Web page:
Bangalore, Feb 25: England pacer Stuart Broad today said his team will have to put up a vastly improved bowling performance, especially in the death overs, to thwart India in their much-anticipated Group B encounter of the cricket World Cup here on Sunday.
England's bowling was all at sea against minnows the Netherlands, who notched up a competitive 292 in their opening group match.
England chased down the target successfully but the pathetic bowling performance left even their captain Andrew Strauss "shell-shocked".
Broad promised an improved show on Sunday.
"Mentally we know where we have to bowl. In the last game against the Netherlands we didn't execute our plans. We were very expensive than what we would have liked. We have got good plans to bowl on these kind of wickets. We just need to execute those plans. Our bowlers didn't hold their hands up in the last match. We have to go back and practice hard," Broad said after practice here.
On coping with the spinning tracks in the sub-continent, Broad said, "We will have to see how the pitch is developing. KP has played a lot of cricket and he has said the ball comes through nicely here. But there will be couple of patches out there and if they are there, we will play two spinners. But we will see on Sunday morning how the pitch is and we will see how to go about it."
"We are enjoying the tour. Coming Sunday is going to be a huge game for us in this world cup. Obviously each game is Important for us to get through the group stage. We are looking to get some momentum in the world cup and progress to the next stage. Obviously we cannot do that before winning our match on coming Sunday," he added.
Talking in retrospect about their game against Netherlands, Broad said credit must be given to Dutch all-rounder Ryan ten Doeschate, who scored a hundred and also picked up a couple of wickets.
"In Nagpur, the wicket was good and the outfield was fast. We didn't bowl the length we could have liked. They played well and then Doeschate played a great one-day innings. We bowled too many short balls.
"It worked in the first few overs but when the ball got soft, it didn't bounce enough. Probably, we didn't have our variations right. We didn't bowl the slower balls at the right time. There is no need to panic from the bowling point of view," he added.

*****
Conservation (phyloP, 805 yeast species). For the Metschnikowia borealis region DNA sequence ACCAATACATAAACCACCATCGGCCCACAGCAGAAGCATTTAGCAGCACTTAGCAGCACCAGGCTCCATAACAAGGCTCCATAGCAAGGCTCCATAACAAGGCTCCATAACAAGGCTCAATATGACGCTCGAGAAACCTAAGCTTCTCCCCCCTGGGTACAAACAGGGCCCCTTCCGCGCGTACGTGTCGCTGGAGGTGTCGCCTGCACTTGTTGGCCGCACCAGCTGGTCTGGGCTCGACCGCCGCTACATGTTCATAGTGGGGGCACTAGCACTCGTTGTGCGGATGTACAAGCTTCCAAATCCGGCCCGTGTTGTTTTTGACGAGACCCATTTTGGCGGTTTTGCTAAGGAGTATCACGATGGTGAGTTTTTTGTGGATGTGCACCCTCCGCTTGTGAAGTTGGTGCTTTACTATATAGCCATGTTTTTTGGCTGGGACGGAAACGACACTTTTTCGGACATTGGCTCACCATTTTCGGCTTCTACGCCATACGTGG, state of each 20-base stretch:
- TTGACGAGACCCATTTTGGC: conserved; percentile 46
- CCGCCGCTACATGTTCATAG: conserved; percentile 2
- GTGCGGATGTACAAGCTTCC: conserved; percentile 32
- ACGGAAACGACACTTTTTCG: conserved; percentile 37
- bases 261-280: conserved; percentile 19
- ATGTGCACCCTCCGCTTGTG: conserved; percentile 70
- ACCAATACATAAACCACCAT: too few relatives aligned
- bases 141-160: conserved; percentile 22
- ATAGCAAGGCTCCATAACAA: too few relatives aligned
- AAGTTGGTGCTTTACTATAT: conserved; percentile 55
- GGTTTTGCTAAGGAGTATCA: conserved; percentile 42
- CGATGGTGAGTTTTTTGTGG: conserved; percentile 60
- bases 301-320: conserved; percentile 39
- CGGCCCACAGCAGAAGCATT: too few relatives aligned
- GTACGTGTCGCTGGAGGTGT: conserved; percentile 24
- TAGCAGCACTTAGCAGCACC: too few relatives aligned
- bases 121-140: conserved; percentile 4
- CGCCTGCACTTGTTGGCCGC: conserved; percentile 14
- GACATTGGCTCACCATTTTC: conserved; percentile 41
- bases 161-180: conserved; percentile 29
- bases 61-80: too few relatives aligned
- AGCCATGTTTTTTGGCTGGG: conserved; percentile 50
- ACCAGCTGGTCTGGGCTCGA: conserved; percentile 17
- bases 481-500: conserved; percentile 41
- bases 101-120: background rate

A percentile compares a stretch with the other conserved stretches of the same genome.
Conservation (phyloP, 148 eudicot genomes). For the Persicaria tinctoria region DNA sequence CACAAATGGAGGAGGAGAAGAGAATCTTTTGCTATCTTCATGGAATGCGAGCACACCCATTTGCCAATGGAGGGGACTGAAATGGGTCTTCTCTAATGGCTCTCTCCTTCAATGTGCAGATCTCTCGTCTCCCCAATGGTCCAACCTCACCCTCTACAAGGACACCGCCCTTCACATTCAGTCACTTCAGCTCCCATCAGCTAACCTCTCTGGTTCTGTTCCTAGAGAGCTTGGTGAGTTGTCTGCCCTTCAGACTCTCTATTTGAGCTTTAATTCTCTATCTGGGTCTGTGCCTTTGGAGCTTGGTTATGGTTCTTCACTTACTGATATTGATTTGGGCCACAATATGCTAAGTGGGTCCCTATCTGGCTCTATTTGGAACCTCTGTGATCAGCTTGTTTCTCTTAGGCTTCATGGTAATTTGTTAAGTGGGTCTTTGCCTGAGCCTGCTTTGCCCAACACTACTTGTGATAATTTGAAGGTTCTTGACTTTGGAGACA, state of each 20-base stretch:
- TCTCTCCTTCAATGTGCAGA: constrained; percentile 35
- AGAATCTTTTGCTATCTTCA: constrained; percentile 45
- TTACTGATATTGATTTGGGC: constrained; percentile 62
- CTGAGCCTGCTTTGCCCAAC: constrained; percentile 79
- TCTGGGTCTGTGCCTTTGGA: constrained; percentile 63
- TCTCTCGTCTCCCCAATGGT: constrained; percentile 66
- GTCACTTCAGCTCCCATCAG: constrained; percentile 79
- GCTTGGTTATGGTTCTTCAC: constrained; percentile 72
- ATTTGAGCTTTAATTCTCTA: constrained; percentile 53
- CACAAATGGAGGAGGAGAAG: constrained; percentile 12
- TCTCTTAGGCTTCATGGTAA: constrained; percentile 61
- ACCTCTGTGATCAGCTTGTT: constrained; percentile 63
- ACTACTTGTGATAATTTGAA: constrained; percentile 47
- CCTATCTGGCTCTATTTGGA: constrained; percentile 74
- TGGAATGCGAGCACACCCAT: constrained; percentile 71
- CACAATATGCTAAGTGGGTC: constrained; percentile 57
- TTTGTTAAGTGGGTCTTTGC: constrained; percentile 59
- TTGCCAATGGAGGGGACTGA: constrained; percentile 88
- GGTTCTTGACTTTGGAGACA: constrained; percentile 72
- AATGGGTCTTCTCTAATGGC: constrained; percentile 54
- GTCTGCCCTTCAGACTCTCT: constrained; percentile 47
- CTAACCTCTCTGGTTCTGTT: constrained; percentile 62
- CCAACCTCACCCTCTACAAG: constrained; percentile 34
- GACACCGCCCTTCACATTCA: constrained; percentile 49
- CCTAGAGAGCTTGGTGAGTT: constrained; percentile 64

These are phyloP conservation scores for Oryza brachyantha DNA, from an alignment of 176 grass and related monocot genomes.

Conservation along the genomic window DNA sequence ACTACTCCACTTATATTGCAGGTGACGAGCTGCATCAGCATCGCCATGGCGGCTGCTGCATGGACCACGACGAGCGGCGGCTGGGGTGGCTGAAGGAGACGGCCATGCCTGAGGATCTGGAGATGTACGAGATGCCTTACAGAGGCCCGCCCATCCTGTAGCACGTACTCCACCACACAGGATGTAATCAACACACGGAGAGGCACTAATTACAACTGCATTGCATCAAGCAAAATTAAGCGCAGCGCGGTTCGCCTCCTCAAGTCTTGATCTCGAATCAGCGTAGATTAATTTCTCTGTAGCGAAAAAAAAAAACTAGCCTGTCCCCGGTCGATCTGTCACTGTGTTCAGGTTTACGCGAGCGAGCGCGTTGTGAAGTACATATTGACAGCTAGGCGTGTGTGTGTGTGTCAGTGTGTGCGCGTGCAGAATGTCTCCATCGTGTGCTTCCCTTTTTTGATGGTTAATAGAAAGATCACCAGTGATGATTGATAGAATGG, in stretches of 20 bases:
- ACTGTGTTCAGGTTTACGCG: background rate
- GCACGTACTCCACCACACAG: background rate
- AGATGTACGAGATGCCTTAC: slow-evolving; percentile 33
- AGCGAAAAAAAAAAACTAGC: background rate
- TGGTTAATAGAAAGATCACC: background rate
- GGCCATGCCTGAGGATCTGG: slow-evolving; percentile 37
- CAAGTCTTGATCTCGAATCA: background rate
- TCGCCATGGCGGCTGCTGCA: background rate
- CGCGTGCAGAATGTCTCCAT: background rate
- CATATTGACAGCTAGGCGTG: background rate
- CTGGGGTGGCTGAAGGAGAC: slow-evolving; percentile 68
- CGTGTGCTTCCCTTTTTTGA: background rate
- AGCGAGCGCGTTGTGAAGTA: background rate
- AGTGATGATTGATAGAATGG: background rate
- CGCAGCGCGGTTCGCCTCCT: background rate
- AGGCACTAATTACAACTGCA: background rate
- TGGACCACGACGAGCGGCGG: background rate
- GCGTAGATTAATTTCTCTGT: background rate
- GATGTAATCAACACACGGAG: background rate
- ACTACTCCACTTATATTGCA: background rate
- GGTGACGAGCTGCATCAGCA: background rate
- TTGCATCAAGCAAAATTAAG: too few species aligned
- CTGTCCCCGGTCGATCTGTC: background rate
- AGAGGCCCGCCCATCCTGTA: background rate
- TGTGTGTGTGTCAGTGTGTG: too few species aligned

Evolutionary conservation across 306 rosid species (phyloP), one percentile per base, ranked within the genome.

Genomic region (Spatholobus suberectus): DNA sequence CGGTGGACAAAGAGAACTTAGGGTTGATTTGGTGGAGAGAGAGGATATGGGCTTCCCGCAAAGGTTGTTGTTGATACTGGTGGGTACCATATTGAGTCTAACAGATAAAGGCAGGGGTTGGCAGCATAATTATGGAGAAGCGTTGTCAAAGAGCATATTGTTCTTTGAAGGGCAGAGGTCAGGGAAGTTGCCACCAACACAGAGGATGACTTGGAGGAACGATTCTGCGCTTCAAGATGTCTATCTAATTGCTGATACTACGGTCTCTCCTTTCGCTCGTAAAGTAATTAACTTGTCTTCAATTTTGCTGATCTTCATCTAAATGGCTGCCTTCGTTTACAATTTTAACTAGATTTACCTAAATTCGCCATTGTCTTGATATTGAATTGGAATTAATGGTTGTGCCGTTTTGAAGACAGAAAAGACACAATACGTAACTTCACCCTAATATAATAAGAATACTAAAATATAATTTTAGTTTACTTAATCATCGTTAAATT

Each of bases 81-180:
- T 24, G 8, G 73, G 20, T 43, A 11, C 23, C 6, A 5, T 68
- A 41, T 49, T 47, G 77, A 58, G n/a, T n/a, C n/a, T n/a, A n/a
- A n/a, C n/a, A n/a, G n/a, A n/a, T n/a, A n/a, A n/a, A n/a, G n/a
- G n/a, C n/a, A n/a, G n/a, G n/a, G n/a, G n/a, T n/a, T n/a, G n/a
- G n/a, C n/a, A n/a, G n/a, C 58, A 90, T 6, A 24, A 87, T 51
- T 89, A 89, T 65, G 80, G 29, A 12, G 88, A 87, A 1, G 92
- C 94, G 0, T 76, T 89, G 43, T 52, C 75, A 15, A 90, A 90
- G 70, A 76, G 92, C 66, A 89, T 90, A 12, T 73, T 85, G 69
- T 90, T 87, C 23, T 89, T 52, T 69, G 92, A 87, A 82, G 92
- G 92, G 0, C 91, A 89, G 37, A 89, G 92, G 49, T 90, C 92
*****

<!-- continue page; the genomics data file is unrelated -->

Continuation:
Broad said he expects the match against India to be an exciting one and his team will have to come up with a better bowling performance in the closing stages.
"The main area to improve is the death bowling. We gave too many extras which we need to cut out. But we have got the win under our belt and we can move forward what can be an exciting prospect come Sunday. Any England-India battle is always exciting," he said.
Playing in front of passionate Indian fans can always be an intimidating proposition for the any visiting team but Broad said the English would use the atmosphere to their advantage.
"It is exciting to play here. We played here three years back and it was an absolutely electric atmosphere, the sounds just bounce around the ground. We have used that to our advantage. We are obviously going to get pumped by the crowd and keep our emotions in check.
"The whole occasion is going to be fantastic and whoever controls the emotions better will come on top. The crowd will be Indian dominant. It is going to be a great experience for the players involved. But the crowd doesn't change the way you bowl or where you hit it," he said.
On the impact of the Umpire Decision Review System in the World Cup, Broad said, "It's a hard system without the Hot Spot in place, because it is difficult to pick up the edges. It's very useful for the lbws. But if you get a nick behind you can't pick it and then It is really not worth it.
"There is a little bit of tactics involved where you have to choose which batsman to use it against and which batsman not to."
Talking about England's preparation as far as tackling Indian spinners is concerned, Broad said "It's important to have a positive mindset while batting in the sub-continent. That's the way we have played our one-day cricket in the last 18 months. Our batsmen are excited about facing the Indian bowlers.
"We are a world-class team and there is no reason why we can't express ourselves the way we have done against South Africa and Pakistan in the summer. We can play one-day cricket and we are going to turn up on Sunday and show that," Broad said.
As for their plans for dashing Indian opener Virender Sehwag, Broad said he would not discuss team strategy in front of the media.
"He started the World Cup in amazing fashion. It's up to the bowlers to bowl at areas where he is not that strong. We have to really work on that and ensure that India doesn't get a flying start. We know that with the new ball it's a good time to bat in the sub-continent.
Asked whether the English would use the short ball against the Indian batsmen, Broad said all these strategies would depend on situations.
"We have to use the bounce and catch the batsman by surprise. It's something we talk about and I don't think it's not about using it against the Indians and not against the Aussies. If you get the bounce right it causes trouble to anyone in the world," Broad explained.
Broad said England's experiment with Kevin Pietersen as opener would continue on Sunday as well.
"Pietersen's experience in Bangalore will help him opening the batting. KP said that it's a bouncy wicket in Bangalore. KP knows that the first 10 overs will make a real impact on the game and Strauss is also in good form. KP will be trying to find boundaries earlier. PTI